There have been a few questions here about use of voice, such as this one on tone. But what does it feel like to be the voice of another person? Do you have any memorable experiences of being the speaker's voice that you would like to relate? To get a better idea of what I am taking about, check out this article written by an interpreter: The lady's voice.
I would like to hear more stories about this very communicative element of interpreting. Feel free to share but please respect confidentiality if it applies to the assignment in question.
asked 01 Mar, 14:10
Thank you so much, Luigi, for this question and for directing us to the Michel Lesseigne's article.
As he so eloquently explains in The lady's voice, there are days in the life of an interpreter where one feels extremely honoured and humble to be somebody else's voice - and this has nothing to do with a true or alleged celebrity status of the speaker.
Let me relate the two most moving moments in my life as and interpreter to you:
Many years ago I was one of a large team of interpreters recruited to interpret the World Congress of Stutterers. We all had prepared ourselves well but were also nervous because we did not quite know what kind of presentations to expect during such a congress.
The first very pleasant surprise was that the speakers during this congress were highly eloquent and - as opposed to speakers we were used to at the time - spoke in a very succinct way, were to the point and did not go on forever or repeat what others had already said. Obviously the fact that they were stutterers and found it even more intimidating to speak in front of a large audience than speakers without a stammer had made them think intensively about what was the most important message they wanted to convey and what was superfluous. Interpreting the speakers was not a problem at all - whenever they stammered, we just waited and went on to interpret whenever they continued to speak.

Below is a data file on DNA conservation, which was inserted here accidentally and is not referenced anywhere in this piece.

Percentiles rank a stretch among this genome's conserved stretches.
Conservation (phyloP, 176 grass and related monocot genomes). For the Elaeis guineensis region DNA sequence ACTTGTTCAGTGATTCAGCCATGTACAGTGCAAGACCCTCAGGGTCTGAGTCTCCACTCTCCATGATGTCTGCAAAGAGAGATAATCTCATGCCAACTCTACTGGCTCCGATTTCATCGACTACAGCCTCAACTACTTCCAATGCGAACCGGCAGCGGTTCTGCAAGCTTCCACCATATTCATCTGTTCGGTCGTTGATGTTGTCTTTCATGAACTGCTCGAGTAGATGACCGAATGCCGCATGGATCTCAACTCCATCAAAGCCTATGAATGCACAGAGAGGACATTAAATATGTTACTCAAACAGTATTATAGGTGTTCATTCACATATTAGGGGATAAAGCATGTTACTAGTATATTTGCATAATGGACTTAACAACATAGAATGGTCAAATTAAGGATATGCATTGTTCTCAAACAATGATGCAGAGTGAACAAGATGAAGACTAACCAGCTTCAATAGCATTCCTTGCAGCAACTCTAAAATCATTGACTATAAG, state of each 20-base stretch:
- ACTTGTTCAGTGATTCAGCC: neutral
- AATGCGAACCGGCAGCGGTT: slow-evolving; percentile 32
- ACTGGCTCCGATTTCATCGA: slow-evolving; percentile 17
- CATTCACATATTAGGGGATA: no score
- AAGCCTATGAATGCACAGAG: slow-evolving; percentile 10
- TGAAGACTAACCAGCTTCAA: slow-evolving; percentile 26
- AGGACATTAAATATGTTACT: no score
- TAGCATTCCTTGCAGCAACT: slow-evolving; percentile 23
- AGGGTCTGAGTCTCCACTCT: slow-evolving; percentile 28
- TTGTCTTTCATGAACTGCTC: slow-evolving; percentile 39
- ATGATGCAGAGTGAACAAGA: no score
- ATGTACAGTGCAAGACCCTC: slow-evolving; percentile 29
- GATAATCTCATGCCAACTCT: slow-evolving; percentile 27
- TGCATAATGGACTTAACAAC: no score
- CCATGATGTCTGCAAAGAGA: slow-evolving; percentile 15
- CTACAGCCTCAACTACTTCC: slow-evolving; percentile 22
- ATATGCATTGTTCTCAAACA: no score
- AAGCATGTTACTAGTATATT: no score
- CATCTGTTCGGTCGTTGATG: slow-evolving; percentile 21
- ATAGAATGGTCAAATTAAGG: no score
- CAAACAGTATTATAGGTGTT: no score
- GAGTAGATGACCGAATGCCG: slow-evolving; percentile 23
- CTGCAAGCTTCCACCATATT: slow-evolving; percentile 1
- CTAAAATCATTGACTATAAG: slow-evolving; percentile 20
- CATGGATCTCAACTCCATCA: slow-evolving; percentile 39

Then later on in the conference one of the speakers who had not yet addressed the conference came to our booths during a break wanting to speak to us. He thanked us for the work we had done so far but pointed out that he foresaw a problem for us when he was going to deliver his speech. He said that he was very nervous about having to get onto the stage and speak and that this nervousness would most probably make him stammer more than usual. However, he said, he was also going to speak about different types of stammering and that he wanted to demonstrate some of them. In these cases he was going to stammer on purpose. He ended by saying that he did not know how on earth we were to distinguish beween unintentional stammering (which he understood we would not interpret) and intentional stammering which he wanted us to imitate as best as we could.
The mere fact that he had thought about how we were to convey his speech and had sensitised us to the situation was of tremendous help. We were so alerted to the message he wanted to get across that it felt indeed as if we became the speaker - and we could really empathise with the speaker so well that it was no problem to distinguish between unintentional and intentional stammering. We had put ourselves in the shoes of the speaker, and after he had finished there was a truly exceptional feeling of gratitude because he had been so kind to let us know beforehand what he had planned to say and how he had planned to speak.
At the end of the conference we were all asked onto the stage and the conference organisers thanked us for our interpretation and called us "honorary stutterers". We felt as if we had been knighted.
The second experience I shall remember forever occured during a parliamentary hearing on Tibet. Eye-witnesses of the most incredible atrocities against Tibetans related their accounts to the participants of the conference although it must have been so difficult to speak about what they and their families had had to go through. These accounts were - obviously - highly emotional and of course they could not possibly have been interpreted in a matter-of-fact way with a neutral voice. The two colleagues and I took turns of roundabout 10 minutes. None of us could have gone on for longer at a time. I remember I felt tears run down the inside of my throat. But we wanted to do our level best and keep going so the voices of these victims could be heard. In my mind's eye I still see the old Tibetan lady who testified to the most cruel crimes any parent could be made to witness standing with her back towards our booth so we could only see her long braided grey hair.
Once the conference was over, participants came to our booth showing their appreciation for the way in which we had interpreted as faithfully as we could, including the tone of the speeches and the organisers later on sent us each a handwritten letter.
Surely we would have preferred there had never been any reason to convene such a conference - but since it had to be organised and we had been recruited as interpreters we felt it was of utmost importance to keep going and interpret as truthfully as we could no matter how tough it was. It was nothing compared to what the victims had had to go through - and to be the voice of a victim is a truly humbling experience.